Exhibition: 27 April – 28 June 2023
Opening: Friday, 28 April 2023, 6 – 9 pm
Venue: Persons Projects, Lindenstr. 34, 10969 Berlin
On the occasion of Gallery Weekend Berlin 2023, Persons Projects is
proud to present the group exhibition Refractive Landscapes. The show
focuses on a selected group of artists from the Helsinki School who use
abstraction as their mutual language in heightening our awareness of
environmental changes in our natural surroundings. By using different
photographic methods, the presented artworks capture the transformation
of light through time and unveil the collective poses of change. Sharing
an openness of form as well as a lack of sharpness of lines, the
presented works bridge a conceptual dialogue between photography and
painting that float on time, not in it.
The works of Sandra Kantanen are defined by the harmonic unity when photography merges with painting. As the artist has been trained in both fields, she has always had a strong penchant for using light in a painterly way in her photographs. This practice can be seen in her more recent works, such as Untitled (Rain 1). It exemplifies how Kantanen can perfectly balance out the image’s composition through blurring and brush-stroking the color pixels. By using the photographic process of multiple exposures and inserting digital brush strokes, Kantanen blurs the line between what we see in the image and how it makes us feel in the same tradition as the Impressionists. The amount of detail Kantanen layers into her photographs leaves the viewer with a sense of tangibility that resonates with her poetic interpretations.
What Sandra Kantanen and Eeva Karhu have in common, is the way they both "paint” with light. Karhu utilizes the photographic process of layering one image upon another as her method for collecting the passage of time as well as the natural changes in the environment. This is most evident in her ongoing Path series, where she photographs the same walking route she takes from her home. After her walk, she compiles all the photographs together into one image to form the given moment they were taken in. Karhu continues this process throughout the year, creating her own visual calendar of time periods based on the harvesting of light from one moment to the next. The layering produces a similar visual appearance to brush strokes. Only as one gets closer to the artworks, they resemble less of a painting and more of a photograph, as all the small photographic details. The final result of her unique process is a timeless vision of nature, pulled together by fragmented pieces that form one harmonious feeling. Recording both the time of her own movements and the longer cycles of nature, her work intertwines into a personal study of perception and its fundamental links with space and time.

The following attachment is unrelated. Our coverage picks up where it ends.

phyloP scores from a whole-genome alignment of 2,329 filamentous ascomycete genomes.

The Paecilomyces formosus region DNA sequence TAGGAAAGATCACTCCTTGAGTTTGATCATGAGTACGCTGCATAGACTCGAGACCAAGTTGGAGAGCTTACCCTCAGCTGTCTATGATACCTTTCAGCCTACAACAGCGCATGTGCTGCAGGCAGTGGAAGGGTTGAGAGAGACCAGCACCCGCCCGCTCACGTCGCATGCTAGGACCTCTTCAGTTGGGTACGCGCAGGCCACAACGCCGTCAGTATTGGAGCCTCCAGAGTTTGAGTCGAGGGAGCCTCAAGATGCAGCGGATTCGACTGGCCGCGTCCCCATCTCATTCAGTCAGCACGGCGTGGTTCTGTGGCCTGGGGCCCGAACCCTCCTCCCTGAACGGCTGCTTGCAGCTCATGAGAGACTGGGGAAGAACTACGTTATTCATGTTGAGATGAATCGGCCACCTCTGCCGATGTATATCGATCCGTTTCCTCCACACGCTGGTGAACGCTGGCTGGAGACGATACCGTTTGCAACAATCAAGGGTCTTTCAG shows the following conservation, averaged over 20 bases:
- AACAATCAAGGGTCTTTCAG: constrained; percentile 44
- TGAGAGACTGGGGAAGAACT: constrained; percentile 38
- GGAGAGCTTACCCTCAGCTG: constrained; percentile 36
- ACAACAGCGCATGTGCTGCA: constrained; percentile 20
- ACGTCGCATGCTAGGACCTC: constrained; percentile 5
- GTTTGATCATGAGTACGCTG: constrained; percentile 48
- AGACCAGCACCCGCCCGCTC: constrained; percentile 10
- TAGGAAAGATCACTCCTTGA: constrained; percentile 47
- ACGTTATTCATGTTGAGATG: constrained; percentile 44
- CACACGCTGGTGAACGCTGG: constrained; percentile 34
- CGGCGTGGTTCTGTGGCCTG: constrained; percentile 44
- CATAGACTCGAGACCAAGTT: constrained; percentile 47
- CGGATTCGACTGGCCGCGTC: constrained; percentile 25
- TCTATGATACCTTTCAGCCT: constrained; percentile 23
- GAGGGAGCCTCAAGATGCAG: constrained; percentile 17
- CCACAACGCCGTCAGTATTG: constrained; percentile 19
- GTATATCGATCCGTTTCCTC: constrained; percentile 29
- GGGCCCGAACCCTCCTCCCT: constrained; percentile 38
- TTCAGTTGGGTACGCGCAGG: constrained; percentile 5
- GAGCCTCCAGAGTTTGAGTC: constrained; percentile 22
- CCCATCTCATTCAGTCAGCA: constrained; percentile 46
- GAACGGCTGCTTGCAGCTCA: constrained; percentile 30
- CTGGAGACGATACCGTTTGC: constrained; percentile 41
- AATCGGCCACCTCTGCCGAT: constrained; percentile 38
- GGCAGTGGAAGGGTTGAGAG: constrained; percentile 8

In the same way as an Impressionist repeatedly turns to the same subjects, Santeri Tuori has been taking photographs on the remote island of Kökar for the past fifteen years. His Forest series, which is divided into prints and moving images, presents certain chosen landscapes that the artist has been photographing over and over again from the exact same spot. Just like Eva Karhu, Tuori superimposes his images on top of each other – thereby making even the slightest change in the landscape visible to the eye. The resulting images not only blend black and white and color photographs but also link together different time periods or even years in the same landscape. Time in these works cannot be counted, not in years, not in split seconds. Time just is.
Jorma Puranen has dedicated his most recent body of works, Momentary Landscape, to the depiction of momentariness. As a continuation of his ongoing series Icy Prospects, in which the artist creatively merges aspects of mythology with the fascination with the Arctic, Puranen now shifts his focus towards exploring the surroundings of his home in Finland. He states, "For over fifteen years, I have been engaged in landscape-related projects in which I have aimed to generally prevent the beholders from the opportunity of directly admiring the scenery by putting something in between them and the subject." What the viewer might not know is that these works, such as Seascape after the Rain 7, only show illusions of landscapes: Puranen painted a board with black, high-gloss acrylic and then took long exposures of the landscapes mirrored in the wet wooden surface. The results are not only extremely painterly and highly aesthetic but fragmented impressions of nature in which the board's surface with the morning dew and the landscapes reflection are inseparably superimposed. They exemplify Puranen's idea of preserving the moment when the first drops of rain fall upon the mirrored board, abstracting the reflection of his view with a memory.